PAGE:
So no, I don’t think anything has changed. It’s performative in so many different ways. Like you see brands posting black squares while dressing Melania Trump. The Trump administration is by far one of the most divisive, racist, bigoted, violent administrations of modern-day history. And Melania fed into his racist nonsense too. She went on talk shows, pedalling the birtherism lie… Anyway, I really respect fashion designers who took a stand and said they wouldn’t dress that administration.

 

On her no-brand rule on Instagram…

I’m not going to tell you where to shop. I’m going to give you some hard-hitting facts. So you can make your own decision. I’m not going to create an Instagram, which I run for free, to just encourage you to consume more. It’s not beneficial for me to run a platform based on consumption. Nor is it beneficial for the environment. Nor for people on Instagram, where it’s already constant consumption.

My no-brand rule also means you can’t name brands in your comments. People love to snitch tag—which is when I write about something, and then someone comes in and says “that’s right, Zara”. Instead, I want to encourage people to get in this conversation. I don’t want to be the only person pointing to stuff and going, “that’s wrong, and here’s why”. I want people to do that in their own space. Have that conversation on your page, with the consequence of fall out—which does happen. It can be really not fun when you’ve got hundreds of people fighting on your page. So my no-brand rule is a way for me to tell people that if you feel this needs to be taken up with a brand, then you need to take it up in your space.

If there’s a specific brand that we are talking about, and I tagged that brand, then by all means. But I want people to really get away from this idea that you can come to a certain space, expecting this one thing and demanding it. Because I don’t think that that’s really healthy. Boundaries are good for everyone.

 

On how we can live wide awake…

You can live wide awake by listening to other people. You can’t understand a lot of these conversations without doing a lot of listening. And listening while being vulnerable and taking off your defences. A lot of people enter conversations, waiting for their turn to speak. But if someone’s more marginalised than you, your job there is only to listen. Because chances are if you belong to a dominant system that’s oppressing that person? You get more time to speak anyways.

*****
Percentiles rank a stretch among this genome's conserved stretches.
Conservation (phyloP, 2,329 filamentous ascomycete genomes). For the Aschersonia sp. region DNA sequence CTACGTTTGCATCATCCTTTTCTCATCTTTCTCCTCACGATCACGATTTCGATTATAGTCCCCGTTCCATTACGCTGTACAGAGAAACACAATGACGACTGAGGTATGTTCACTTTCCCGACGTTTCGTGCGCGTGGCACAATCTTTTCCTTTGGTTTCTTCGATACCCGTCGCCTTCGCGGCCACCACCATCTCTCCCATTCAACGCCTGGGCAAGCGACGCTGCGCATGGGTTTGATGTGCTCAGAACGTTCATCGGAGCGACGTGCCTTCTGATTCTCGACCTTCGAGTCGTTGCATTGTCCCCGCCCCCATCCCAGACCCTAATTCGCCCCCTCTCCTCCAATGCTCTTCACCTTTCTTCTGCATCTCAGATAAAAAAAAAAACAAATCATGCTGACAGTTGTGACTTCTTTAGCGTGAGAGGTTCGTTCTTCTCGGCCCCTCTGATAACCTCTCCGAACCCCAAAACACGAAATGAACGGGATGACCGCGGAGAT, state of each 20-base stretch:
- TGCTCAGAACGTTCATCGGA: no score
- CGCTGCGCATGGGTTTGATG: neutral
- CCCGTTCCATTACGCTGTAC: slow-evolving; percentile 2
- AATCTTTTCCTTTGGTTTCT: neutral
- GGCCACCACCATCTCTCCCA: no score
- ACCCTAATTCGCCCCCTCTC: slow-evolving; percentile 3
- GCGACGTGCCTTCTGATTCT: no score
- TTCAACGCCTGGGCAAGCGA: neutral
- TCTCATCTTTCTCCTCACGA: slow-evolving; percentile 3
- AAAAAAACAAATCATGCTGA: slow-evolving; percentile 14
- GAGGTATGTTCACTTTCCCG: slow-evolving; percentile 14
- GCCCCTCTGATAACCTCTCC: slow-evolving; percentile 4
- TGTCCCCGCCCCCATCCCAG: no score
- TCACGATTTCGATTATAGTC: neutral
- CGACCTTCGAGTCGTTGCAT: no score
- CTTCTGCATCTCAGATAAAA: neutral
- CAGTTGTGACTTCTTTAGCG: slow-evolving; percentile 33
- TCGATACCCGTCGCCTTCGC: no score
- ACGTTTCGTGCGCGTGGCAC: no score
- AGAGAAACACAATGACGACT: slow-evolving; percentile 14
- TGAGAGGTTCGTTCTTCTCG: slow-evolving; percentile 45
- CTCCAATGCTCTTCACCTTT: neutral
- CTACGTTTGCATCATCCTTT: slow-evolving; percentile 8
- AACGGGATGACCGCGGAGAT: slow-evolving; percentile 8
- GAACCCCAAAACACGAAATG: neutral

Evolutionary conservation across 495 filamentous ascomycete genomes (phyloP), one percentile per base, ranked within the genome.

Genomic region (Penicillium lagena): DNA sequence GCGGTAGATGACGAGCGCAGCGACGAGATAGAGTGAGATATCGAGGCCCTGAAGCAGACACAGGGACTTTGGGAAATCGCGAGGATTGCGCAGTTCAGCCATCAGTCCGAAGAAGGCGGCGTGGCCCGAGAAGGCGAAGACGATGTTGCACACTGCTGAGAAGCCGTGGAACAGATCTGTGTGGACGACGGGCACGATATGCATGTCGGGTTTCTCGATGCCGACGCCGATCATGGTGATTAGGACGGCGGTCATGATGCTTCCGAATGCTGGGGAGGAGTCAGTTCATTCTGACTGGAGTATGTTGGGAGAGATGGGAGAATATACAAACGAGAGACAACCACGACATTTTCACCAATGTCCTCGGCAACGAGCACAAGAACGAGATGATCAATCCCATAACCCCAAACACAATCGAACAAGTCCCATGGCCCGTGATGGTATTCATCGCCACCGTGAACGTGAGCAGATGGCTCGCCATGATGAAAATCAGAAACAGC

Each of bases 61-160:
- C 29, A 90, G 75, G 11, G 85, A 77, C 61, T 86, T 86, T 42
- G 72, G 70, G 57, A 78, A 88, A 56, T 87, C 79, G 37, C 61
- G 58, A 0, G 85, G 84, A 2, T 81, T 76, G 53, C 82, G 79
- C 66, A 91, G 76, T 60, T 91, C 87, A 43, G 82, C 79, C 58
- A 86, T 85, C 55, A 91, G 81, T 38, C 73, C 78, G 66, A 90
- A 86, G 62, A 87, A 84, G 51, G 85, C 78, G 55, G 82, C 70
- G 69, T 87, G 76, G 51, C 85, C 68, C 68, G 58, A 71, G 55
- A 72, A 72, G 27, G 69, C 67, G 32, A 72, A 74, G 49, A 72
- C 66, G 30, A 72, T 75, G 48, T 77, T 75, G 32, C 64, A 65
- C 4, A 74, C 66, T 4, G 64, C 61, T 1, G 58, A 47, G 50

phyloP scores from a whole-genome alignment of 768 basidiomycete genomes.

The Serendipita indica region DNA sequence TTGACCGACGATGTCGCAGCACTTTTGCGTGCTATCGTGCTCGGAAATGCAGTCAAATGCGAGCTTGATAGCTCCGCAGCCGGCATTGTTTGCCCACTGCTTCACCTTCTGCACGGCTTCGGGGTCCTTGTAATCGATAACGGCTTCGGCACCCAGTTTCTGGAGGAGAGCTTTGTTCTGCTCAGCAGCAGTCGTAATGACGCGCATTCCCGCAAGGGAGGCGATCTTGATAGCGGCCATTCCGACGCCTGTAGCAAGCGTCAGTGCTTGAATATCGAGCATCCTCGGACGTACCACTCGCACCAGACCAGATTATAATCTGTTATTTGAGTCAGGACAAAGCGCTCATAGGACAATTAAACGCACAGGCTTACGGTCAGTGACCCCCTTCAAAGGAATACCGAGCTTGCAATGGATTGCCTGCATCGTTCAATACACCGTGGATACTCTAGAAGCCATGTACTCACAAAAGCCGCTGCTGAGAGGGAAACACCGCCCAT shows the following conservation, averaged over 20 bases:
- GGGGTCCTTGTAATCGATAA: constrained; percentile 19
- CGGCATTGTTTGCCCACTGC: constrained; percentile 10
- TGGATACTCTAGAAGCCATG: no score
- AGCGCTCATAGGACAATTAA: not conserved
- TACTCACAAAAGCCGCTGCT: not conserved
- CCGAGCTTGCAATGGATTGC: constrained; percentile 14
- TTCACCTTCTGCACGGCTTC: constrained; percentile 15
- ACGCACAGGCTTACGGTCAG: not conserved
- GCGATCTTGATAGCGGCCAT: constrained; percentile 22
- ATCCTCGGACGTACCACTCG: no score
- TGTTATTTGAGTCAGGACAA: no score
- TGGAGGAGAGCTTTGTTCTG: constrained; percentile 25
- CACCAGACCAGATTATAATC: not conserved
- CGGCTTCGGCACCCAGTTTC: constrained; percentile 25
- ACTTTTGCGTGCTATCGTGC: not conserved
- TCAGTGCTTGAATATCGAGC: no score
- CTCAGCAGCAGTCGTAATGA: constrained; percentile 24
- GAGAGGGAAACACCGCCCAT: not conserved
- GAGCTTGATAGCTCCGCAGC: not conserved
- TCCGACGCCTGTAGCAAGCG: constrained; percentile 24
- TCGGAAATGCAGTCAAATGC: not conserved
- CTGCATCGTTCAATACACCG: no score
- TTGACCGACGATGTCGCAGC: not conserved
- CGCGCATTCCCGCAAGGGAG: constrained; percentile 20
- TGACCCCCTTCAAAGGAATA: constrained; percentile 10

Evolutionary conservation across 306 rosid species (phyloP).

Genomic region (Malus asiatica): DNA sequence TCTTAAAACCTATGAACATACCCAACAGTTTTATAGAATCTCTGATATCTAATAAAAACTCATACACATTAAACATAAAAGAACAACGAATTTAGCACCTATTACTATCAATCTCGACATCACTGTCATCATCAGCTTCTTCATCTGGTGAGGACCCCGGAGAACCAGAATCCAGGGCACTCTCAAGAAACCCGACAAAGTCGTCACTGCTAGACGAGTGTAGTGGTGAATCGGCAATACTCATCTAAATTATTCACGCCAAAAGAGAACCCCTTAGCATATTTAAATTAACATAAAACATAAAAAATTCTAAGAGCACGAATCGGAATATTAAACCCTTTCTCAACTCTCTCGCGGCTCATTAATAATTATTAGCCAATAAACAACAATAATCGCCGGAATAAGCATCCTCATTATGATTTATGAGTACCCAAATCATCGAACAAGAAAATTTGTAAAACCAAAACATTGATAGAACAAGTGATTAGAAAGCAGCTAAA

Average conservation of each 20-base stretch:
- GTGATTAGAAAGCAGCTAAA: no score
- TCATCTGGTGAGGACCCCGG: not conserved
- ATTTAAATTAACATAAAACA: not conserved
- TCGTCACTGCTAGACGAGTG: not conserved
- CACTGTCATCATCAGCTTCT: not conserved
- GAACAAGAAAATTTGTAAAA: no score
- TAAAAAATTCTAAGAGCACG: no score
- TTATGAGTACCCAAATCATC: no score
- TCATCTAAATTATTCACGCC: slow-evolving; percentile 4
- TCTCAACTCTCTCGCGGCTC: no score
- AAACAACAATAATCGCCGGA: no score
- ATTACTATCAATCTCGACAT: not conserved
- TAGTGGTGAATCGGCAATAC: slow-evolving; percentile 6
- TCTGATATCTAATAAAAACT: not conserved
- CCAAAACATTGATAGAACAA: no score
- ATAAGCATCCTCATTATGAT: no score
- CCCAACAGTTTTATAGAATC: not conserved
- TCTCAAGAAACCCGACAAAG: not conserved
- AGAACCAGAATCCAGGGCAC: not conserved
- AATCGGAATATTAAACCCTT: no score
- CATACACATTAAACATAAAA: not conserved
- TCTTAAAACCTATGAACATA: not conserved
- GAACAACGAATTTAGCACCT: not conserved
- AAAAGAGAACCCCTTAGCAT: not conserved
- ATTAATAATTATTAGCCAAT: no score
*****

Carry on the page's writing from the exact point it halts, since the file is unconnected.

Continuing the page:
So when people ask, “how do you understand all these things?” I’ve spent so many years listening to people more marginalised than myself. And I still will, because it’s a journey. There is no summit to doing this work. And conversations surrounding oppression change all the time. You have to just do a lot of listening, to actually understand how to serve the greater good, to serve people. And to understand how to really look at these systems in a way that can help the most amount of people. But if you just go in acting like you know everything? You’re not actually helping anyone. It’s all about your ego.

 

Three things I’m taking away from this conversation with Aja:

1. No matter how you slice it, we need to produce less stuff.
2. No more performative allyship. We need to do the work to support BIPOC and marginalised people, instead of posting black squares or using hashtags.
3. You can’t understand a lot of these conversations, and how to serve a greater amount of people, without listening. Specifically, listening while being vulnerable by removing your defences.

 

Listen to the whole conversation with Aja Barber on the Live Wide Awake podcast. Stay connected with Aja, via her Instagram, or her website.

 

FEATURED IMAGE: via Aja Barber’s website | IMAGE DESCRIPTION: Aja is wearing a bright green sweater, posing in her local park and against the blue sky; she is looking away from the camera, and her eyes are closed

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Stephanie is the founder of Green Is The New Black. She is a marketer, event organiser and avid connector of conscious individuals and brands. She loves bringing people together to connect, find inspiration, gain knowledge and be able to take action to create a better life.